A couple possible routes to ID the engine. As Russ mentioned, the engine serial number is sometimes stamped on the rear of the block just below the head. This was usually done by Cummins during a rebuild. Missing ID plate is not uncommon. Another option is get all the info off the injection pump ID plate, especially the Bosch part number. Cummins engines have a CPL number. Specific injection pumps were used on specific CPL's. Narrowing down the CPL could help. The water aftercooler was often found on some models. Usually those were between 105 HP and 120 HP. The paint may have been black. Common color for industrial engines.
Thanks i'll see what i can find... The engine came with a plate that covers the vacuum pump hole that was tan in color and it appears there is tan color under the black.. don't know what that tells me...
 

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Discussion Starter #5
A couple possible routes to ID the engine. As Russ mentioned, the engine serial number is sometimes stamped on the rear of the block just below the head. This was usually done by Cummins during a rebuild. Missing ID plate is not uncommon. Another option is get all the info off the injection pump ID plate, especially the Bosch part number. Cummins engines have a CPL number. Specific injection pumps were used on specific CPL's. Narrowing down the CPL could help. The water aftercooler was often found on some models. Usually those were between 105 HP and 120 HP. The paint may have been black. Common color for industrial engines.
Ve4_pump_id.jpg
 

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Discussion Starter #6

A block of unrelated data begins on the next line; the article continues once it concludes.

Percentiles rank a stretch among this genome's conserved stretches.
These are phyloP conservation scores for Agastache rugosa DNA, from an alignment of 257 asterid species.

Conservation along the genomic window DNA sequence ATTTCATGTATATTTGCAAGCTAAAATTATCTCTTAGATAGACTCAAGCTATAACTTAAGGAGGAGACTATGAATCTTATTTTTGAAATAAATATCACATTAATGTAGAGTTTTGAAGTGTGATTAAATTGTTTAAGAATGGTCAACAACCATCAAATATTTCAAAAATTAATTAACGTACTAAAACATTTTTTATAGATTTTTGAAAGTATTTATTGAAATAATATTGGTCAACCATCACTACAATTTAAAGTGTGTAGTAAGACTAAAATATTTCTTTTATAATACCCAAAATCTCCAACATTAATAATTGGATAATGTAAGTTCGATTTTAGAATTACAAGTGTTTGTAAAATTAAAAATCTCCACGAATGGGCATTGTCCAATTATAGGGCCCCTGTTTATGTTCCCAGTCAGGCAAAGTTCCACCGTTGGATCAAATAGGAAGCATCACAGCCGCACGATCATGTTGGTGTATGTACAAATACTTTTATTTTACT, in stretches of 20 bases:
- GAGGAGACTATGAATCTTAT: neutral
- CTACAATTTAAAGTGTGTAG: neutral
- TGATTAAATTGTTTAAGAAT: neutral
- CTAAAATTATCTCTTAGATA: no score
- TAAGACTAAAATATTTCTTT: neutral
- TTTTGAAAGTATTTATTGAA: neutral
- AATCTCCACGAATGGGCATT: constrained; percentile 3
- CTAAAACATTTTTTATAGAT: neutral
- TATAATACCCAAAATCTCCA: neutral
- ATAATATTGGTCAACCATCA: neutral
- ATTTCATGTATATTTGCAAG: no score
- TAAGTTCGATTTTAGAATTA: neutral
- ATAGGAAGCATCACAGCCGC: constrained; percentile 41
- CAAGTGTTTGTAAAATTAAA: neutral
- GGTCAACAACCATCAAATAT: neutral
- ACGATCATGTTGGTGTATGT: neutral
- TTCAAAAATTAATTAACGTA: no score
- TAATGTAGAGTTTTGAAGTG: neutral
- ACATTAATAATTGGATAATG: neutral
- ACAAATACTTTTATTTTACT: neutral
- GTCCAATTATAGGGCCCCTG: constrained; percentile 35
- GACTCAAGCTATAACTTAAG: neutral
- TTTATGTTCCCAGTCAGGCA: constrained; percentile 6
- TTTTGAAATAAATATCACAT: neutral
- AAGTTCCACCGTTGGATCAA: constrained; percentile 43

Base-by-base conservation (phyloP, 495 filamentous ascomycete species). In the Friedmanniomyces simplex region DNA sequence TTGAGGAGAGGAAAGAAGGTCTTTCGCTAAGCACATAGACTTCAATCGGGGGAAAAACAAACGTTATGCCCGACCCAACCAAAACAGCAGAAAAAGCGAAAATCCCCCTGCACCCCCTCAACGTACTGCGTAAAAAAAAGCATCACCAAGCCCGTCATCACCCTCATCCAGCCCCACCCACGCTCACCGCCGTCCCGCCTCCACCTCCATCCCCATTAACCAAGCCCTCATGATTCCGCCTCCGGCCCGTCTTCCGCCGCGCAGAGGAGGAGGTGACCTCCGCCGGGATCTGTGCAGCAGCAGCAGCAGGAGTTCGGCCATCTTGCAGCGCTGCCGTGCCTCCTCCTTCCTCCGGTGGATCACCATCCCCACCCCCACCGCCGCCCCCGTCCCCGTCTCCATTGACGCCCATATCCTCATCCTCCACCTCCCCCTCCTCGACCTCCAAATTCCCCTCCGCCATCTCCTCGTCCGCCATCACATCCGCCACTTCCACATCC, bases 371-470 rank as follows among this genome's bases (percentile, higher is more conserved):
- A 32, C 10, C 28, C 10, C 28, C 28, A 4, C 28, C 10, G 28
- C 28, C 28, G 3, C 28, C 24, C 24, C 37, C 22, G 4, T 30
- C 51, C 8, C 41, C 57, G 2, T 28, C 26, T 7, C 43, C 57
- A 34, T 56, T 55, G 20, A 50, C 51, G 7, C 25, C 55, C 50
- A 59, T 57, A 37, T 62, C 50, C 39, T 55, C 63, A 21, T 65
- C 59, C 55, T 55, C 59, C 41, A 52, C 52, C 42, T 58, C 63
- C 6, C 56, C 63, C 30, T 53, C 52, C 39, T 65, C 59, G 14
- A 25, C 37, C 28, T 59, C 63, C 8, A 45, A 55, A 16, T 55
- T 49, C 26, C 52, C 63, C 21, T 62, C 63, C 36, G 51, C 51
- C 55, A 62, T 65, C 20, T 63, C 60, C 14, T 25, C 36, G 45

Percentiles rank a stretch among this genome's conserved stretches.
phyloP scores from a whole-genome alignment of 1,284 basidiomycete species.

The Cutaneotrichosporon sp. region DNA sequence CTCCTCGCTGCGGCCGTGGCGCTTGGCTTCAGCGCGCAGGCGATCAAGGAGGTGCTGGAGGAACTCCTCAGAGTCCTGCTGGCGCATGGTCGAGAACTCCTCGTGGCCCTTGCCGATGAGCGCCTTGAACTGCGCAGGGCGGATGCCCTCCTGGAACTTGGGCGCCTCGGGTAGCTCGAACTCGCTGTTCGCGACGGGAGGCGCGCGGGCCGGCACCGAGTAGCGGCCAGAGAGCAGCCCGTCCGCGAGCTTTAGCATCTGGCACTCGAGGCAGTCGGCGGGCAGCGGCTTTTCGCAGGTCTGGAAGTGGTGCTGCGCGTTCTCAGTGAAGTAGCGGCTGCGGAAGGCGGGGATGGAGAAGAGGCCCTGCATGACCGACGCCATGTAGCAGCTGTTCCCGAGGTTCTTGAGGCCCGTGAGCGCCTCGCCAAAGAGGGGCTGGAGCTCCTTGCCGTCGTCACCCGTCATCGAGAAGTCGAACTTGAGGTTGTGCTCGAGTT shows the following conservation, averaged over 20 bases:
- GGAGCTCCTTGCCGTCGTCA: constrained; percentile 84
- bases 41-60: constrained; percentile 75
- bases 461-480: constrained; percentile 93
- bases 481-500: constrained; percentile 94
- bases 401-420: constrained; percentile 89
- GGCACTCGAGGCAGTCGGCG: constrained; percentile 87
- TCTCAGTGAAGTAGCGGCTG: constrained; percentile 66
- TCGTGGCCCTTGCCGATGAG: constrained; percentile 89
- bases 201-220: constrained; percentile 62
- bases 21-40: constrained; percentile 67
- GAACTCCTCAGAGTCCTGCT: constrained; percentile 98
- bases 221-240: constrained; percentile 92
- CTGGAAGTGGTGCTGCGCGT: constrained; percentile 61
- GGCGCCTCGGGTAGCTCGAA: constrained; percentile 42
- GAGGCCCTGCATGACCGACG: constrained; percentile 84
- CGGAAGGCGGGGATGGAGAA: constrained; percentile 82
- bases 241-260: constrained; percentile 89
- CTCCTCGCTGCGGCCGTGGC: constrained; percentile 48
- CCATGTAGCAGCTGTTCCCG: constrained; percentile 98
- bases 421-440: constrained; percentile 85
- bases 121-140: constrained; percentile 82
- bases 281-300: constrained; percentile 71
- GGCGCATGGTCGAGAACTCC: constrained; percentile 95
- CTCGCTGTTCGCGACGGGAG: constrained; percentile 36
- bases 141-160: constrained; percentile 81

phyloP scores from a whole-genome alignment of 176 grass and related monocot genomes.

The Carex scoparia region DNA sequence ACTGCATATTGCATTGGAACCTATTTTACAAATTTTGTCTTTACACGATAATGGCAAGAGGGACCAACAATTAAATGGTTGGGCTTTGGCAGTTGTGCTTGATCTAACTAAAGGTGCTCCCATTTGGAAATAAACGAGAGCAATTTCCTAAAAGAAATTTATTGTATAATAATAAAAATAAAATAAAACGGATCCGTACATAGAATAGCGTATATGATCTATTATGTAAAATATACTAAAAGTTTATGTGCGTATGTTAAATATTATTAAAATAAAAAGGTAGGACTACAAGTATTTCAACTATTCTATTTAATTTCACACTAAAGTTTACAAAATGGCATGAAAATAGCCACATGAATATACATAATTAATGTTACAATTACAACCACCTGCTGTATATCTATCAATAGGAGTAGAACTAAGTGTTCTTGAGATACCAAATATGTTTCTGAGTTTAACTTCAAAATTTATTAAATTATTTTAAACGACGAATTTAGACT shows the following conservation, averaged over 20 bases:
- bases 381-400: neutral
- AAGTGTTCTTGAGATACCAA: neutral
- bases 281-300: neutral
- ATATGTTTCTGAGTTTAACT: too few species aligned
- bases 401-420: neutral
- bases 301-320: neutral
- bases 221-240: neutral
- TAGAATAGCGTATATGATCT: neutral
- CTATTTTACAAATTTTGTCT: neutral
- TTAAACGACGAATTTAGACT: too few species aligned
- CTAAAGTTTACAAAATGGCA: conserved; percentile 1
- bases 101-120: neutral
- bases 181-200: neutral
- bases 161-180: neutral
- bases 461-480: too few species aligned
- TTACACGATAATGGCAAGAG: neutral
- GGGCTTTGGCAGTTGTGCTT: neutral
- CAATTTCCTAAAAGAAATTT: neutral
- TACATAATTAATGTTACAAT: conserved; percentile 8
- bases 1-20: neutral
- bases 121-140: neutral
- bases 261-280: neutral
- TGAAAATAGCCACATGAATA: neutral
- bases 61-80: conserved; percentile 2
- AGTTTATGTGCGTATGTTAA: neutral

A couple possible routes to ID the engine. As Russ mentioned, the engine serial number is sometimes stamped on the rear of the block just below the head. This was usually done by Cummins during a rebuild. Missing ID plate is not uncommon. Another option is get all the info off the injection pump ID plate, especially the Bosch part number. Cummins engines have a CPL number. Specific injection pumps were used on specific CPL's. Narrowing down the CPL could help. The water aftercooler was often found on some models. Usually those were between 105 HP and 120 HP. The paint may have been black. Common color for industrial engines.
i 'm still loOking to narrow the year on this.. today the oil pan is mid sump has a p/n of
3907570
00 SUWZ
USA
11B 87A

the oil pickup tube 3905223 followed by USA
 

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The mid sump oil pan was fairly common on industrial use engines.Same oil capacity as the front/rear sump pan. You'd need to change that for most road application use. You'd need a new pan and oil pickup unit. The front/rear pan is part 3901049 and pan gasket 3931602. The rear pickup which is most commonly used on road applications is part 3905206 and gasket part 3931349. If you happened to have an application where you wanted the sump to the front, that pickup is part 3920795. Narrowing down the year of manufacturer may be difficult without the serial number. Bosch may be able to tell you when the injection pump was built and that might narrow it down. Need to take some lacquer thinner and see it you can clean the rest of that paint off the pump ID tag. Bosch keeps good records like Cummins and might be able to help.